Every business book out there will tell you to delegate and create a staff. I've done everything on my own for the last 5 years with no staff. I'm the Janitor, the sales staff, the IT guy, the social media rep, the trainer, the head instructor, manager, operator and owner.
That's not because I don't trust people, or have the budget to hire people, but like I said, I gave myself 6 years to grow. In other words, I gave myself 6 years of practice to know my craft, and process inside out. I went to very extreme lengths to know the ins and outs of my craft and gave myself 6 years of refinery so my 7th year will be like 2015 Steph Curry.
I work every day. I've never been late, I'm always early for my class, and I teach and train every single minute and every single second. I'm intense, passionate and picky every single class for the last 5 years. My students may not always like it, but they show up every day and they know I'm there 100%. I set my own standard for myself and I hit it every day, which ends up setting a standard for class everyday fir every single person that walks in.
When we delegate too early, we fall out of touch with our business. You can't control and provide the right experiences to your people. And once a business loses an ability to provide a consistent experience...well that is when their business fractures because they lose their identity. If there is no identity, then there is no reason for the following to follow.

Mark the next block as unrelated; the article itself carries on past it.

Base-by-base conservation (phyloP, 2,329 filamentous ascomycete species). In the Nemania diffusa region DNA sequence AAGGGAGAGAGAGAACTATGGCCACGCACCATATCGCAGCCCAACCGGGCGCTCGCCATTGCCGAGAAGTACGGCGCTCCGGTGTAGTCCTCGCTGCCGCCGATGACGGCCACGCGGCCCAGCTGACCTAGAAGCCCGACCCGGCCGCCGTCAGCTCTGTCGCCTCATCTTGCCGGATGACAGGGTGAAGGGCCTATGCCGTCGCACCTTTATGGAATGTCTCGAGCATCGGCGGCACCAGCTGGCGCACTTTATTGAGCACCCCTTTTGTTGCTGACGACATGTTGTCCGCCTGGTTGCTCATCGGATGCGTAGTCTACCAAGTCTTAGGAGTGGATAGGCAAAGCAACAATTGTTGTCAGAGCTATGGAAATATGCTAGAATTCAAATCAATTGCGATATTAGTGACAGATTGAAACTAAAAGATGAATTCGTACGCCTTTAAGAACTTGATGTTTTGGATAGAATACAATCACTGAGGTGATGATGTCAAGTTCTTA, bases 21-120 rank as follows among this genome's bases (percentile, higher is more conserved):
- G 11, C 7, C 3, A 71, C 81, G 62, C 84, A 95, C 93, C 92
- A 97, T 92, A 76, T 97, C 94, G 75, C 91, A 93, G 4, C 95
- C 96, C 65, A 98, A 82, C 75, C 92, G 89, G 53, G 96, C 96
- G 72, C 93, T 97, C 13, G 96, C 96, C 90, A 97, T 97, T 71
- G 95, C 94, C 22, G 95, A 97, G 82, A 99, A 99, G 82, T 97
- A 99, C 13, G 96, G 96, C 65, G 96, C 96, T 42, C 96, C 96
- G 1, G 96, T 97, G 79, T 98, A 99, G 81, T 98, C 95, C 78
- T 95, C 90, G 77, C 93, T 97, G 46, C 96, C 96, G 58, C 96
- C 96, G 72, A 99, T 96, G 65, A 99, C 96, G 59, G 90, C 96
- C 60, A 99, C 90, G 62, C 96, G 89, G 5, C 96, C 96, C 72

'How' > 'how much'
I often express this as 'do it out of inspiration, not desperation'. What that basically means, is that how I make my money, is what drives the amount of money I make. Let's be real--there are a billion different ways to make a billion dollars. Now, that process of making money can either be fun, or volatile. You could sell drugs if you wanted, if all you cared about was making money and didn't care about the ethic of the situation, or you could go the other way: 1) Decide what you love to do, 2) love the process about doing it and 3) make it. In any case, my joy doesn't come from seeing my bank account balance. It's the process in which I took to get that balance to what it is. Now, that doesn't mean I don't care about money; we need money to survive of course. I'm just saying, that money to me is like a scorecard--If I adopt the right habits, execute the right ideas at the right time, the end result will be a positive balance, not a negative one.
Once you have an idea, don't stop there. Identify your method and your style of execution. That's when the process of you business becomes fun.
Just three basic tenets in life and business and it's taken me quite far. But trust, I'm just getting started. In 2016, we add to this pillar because something wicked this way comes.